Another homebuilding stock that investors should take a serious look at for long term growth is PulteGroup (NYSE: PHM).  PulteGroup is very similar to Toll Brothers operational wise, however PulteGroup’s stock is up about 160% over the past 12 months.  The reason for this is that PulteGroup did not have a stellar 2011.  Therefore the stock did not begin to perform well until 2012.  Even after the first three quarters of PulteGroup’s fiscal year, new orders are about equal to all of 2011.  Also, PulteGroup’s backlog is about 100% higher than the end of 2011.  This indicates that PulteGroup is not only taking new orders, but building new homes as well.

We are also expecting PulteGroup to produce about $300 million on $5 billion of revenue in 2012.  This will be the first profitable year for PulteGroup since 2006.  On the other hand, revenue will end up lower than over a decade ago; which further indicates that home prices are still low and demand has not reached critical levels.

A third and possibly the most intriguing stock of the bunch is Hovnanian (NYSE: HOV).  The reason for this intrigue is the fact that in 2005 the stock price sat at the $70 per share level.  And after you compare this to the current $5 per share level then it is easy to daydream of a once in a decade rally.  Even six years ago the stock was seven times higher than its current level.

Hovnanian’s recent 230% rally over the past 12 months is due to similar reasons as PulteGroup.  In 2011 the firm did not perform up to par with other home building stocks such as Lennar (NYSE: LEN) and Toll Brothers, but in 2012 everything has clicked.  We are expecting to see Hovnanian report earnings of $18 million on $1.4-$1.5 billion of revenue for the fiscal year 2012.  More importantly, Hovnanian’s backlog and deliveries will or already have surpassed 2011 levels.

If you are looking for a steadier home building stock then Lennar is the stock to buy.  Lennar’s strength is consistent with that of a company that is beginning a new growth phase.  Also, Lennar’s lower volatility risk makes the stock a less risky investment when compared to Hovnanian.  The reason for this is simple.  Since Hovnanian is a smaller firm any slight weakness is magnified as opposed to a very large firm that can hide weakness if one small portion of business is weak.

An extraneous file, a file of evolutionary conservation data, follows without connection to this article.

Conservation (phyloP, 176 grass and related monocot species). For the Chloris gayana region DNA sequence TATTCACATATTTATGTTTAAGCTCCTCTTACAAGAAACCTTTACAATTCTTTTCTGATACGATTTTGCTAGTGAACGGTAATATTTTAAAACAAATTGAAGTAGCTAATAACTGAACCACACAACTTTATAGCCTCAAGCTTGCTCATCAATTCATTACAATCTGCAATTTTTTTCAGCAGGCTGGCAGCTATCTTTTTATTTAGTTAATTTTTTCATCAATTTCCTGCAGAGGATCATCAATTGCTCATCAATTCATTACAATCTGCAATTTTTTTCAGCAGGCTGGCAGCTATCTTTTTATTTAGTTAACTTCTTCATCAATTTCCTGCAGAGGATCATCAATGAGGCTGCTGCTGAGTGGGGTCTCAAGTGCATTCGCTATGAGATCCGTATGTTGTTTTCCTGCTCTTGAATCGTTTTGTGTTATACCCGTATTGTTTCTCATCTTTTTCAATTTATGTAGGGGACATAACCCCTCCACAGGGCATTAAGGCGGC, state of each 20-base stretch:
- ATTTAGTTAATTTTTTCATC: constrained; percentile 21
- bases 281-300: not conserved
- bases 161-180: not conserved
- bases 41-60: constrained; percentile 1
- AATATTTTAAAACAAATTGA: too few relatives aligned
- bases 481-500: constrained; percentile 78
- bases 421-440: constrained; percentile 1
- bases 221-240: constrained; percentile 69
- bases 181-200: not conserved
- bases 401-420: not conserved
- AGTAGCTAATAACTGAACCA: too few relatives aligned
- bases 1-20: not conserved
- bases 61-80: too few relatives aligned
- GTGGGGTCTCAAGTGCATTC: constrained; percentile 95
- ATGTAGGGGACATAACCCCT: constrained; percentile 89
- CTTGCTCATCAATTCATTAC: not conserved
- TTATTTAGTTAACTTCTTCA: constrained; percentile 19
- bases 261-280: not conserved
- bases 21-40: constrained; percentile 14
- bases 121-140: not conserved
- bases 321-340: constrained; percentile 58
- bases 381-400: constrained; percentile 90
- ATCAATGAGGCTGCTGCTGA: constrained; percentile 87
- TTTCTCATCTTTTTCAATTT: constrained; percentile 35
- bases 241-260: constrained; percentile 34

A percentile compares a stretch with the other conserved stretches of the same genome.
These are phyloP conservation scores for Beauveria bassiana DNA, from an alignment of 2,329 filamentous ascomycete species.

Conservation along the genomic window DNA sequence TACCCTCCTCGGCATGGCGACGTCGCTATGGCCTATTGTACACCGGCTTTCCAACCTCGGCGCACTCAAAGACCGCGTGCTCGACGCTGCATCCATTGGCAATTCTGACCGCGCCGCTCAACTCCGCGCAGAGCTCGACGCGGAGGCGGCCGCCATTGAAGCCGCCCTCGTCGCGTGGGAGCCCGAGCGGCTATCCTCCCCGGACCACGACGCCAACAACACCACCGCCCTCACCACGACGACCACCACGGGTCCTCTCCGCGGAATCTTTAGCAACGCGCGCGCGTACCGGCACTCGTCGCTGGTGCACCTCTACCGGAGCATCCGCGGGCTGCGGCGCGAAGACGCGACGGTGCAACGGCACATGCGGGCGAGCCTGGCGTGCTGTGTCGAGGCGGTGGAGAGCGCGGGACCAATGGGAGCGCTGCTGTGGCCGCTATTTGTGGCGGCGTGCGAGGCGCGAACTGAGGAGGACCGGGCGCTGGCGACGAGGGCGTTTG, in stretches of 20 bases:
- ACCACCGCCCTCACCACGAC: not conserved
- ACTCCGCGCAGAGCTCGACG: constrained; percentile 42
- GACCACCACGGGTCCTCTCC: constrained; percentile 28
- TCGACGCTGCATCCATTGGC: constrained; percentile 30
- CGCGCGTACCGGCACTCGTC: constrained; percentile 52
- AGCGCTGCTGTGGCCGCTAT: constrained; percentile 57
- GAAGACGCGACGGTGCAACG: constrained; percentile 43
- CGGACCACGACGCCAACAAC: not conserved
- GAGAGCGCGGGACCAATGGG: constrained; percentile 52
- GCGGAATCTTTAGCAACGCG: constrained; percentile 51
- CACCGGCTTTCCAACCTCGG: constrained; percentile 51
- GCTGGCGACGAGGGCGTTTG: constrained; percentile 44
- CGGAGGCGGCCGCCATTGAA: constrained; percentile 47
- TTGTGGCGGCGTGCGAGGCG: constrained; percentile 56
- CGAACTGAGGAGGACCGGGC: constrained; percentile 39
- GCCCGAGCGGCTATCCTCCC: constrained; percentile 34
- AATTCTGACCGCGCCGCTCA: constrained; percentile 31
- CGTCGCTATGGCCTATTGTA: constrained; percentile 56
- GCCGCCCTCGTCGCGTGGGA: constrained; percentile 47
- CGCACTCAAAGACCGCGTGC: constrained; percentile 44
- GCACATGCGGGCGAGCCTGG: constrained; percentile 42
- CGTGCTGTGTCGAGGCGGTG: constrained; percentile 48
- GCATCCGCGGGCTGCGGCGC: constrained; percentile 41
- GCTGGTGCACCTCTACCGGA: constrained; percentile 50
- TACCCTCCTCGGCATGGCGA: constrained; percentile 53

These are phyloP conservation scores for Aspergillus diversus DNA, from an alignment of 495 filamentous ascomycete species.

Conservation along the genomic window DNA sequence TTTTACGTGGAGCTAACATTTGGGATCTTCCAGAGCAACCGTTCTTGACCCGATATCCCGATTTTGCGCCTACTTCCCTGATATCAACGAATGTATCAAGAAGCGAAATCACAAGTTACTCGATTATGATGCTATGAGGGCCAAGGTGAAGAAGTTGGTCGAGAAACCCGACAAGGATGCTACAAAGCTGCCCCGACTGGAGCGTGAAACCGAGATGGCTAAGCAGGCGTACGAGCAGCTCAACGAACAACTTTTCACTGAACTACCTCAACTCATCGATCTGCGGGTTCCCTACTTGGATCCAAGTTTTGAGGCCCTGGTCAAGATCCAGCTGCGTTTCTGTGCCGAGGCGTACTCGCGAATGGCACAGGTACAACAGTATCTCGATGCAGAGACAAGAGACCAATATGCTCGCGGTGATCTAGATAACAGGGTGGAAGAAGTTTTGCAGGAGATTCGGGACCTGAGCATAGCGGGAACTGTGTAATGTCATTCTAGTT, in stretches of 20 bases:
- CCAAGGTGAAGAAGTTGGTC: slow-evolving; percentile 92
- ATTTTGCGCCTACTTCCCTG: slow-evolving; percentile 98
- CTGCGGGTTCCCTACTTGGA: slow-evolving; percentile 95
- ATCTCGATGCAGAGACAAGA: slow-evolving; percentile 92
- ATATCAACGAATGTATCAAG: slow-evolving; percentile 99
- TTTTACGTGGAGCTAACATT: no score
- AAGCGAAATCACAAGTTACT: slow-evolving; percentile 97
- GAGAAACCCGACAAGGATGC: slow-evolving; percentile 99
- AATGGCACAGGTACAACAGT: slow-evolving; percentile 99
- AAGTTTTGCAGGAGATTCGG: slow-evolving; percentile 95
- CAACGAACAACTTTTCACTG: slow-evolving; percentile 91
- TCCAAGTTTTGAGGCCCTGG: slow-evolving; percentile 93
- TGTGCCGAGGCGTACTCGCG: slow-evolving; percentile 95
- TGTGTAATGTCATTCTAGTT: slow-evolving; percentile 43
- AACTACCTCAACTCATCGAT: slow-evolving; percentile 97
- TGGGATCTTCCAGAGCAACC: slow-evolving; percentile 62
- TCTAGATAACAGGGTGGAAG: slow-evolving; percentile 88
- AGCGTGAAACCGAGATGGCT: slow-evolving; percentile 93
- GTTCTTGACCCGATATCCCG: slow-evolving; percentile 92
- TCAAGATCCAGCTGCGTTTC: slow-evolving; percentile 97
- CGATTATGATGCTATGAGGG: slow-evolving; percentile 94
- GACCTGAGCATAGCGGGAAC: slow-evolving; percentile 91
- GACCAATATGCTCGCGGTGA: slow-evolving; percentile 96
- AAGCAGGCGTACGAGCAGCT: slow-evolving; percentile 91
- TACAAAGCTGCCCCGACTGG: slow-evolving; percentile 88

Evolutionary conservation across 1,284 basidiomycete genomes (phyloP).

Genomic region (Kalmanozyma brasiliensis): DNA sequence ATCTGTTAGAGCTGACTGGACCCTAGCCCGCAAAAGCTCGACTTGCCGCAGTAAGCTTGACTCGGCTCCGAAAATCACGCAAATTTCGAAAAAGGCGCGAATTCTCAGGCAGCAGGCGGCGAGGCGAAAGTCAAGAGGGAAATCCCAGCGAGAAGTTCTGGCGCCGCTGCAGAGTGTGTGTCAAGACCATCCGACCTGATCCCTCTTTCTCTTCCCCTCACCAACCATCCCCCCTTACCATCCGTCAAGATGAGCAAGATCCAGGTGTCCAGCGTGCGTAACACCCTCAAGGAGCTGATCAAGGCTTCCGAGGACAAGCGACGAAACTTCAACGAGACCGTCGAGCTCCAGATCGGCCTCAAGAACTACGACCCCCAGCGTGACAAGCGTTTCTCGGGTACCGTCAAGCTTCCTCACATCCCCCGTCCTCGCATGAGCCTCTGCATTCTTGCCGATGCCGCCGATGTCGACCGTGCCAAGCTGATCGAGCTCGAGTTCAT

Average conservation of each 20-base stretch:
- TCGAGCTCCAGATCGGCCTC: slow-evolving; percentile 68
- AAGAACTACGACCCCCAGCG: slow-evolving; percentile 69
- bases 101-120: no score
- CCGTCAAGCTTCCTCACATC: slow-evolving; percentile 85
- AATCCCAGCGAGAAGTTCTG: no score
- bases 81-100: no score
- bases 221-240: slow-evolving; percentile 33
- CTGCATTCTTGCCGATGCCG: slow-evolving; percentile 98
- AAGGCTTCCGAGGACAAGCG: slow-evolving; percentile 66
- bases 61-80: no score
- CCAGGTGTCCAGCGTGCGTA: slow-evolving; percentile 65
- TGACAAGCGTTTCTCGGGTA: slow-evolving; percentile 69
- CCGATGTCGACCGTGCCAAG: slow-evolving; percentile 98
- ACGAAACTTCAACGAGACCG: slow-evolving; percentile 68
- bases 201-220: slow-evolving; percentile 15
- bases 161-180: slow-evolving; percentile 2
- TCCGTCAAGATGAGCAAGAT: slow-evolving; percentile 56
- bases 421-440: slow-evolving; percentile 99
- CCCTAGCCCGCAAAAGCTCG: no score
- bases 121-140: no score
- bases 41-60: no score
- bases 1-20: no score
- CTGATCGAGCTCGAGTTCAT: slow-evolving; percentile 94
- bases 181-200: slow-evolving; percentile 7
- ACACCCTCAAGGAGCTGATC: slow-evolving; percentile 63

Lennar’s growth is a near mirror image when compared to Toll Brothers.  Therefore there is no need to go into an incredible amount of detail.  However, it is important to note that new orders through the first nine months of Lennar’s fiscal year are the highest since 2008.  We are expecting to see new orders eclipse that of 2008 but fall well short of years 2002-2007.  We are excited to see new orders building up because this indicates that the demand for new homes is increasing which will help home prices recover and allow current homeowners to sell at some point in their life.

<img src="/media/images/user_13467/len-new-order_large.png" />

But what if it rains?

While we are bullish about homebuilding stocks, there are plenty of concerns that need to be addressed.  While it is a fact that housing starts and home prices are up, home prices are lower than two years ago.  As you can see from the table below, home prices bounced off the 2009 lows and were unable to sustain those gains.  More importantly, the longer term trend for home prices is negative and we have not seen the necessary support to make us feel 100% confident that we are in the midst of a long term uptrend.

<img src="/media/images/user_13467/sp-case-shiller-aug-12-2_large.png" />

If in fact home prices are unable to hold the current gains then most home building stocks will take a beating.  We believe that the rally in the home building sector is due mostly in part to the increase in home prices and new orders.  The truth is we will just have to wait and see.  But the good news is that many real estate professionals are reporting to us that they have received more business recently and this is a good indication that the housing market is improving at the retail level.   

sbeefyk1 has no positions in the stocks mentioned above. The Motley Fool has no positions in the stocks mentioned above. Try any of our Foolish newsletter services free for 30 days. We Fools may not all hold the same opinions, but we all believe that considering a diverse range of insights makes us better investors. The Motley Fool has a disclosure policy. Is this post wrong? Click here. Think you can do better? Join us and write your own!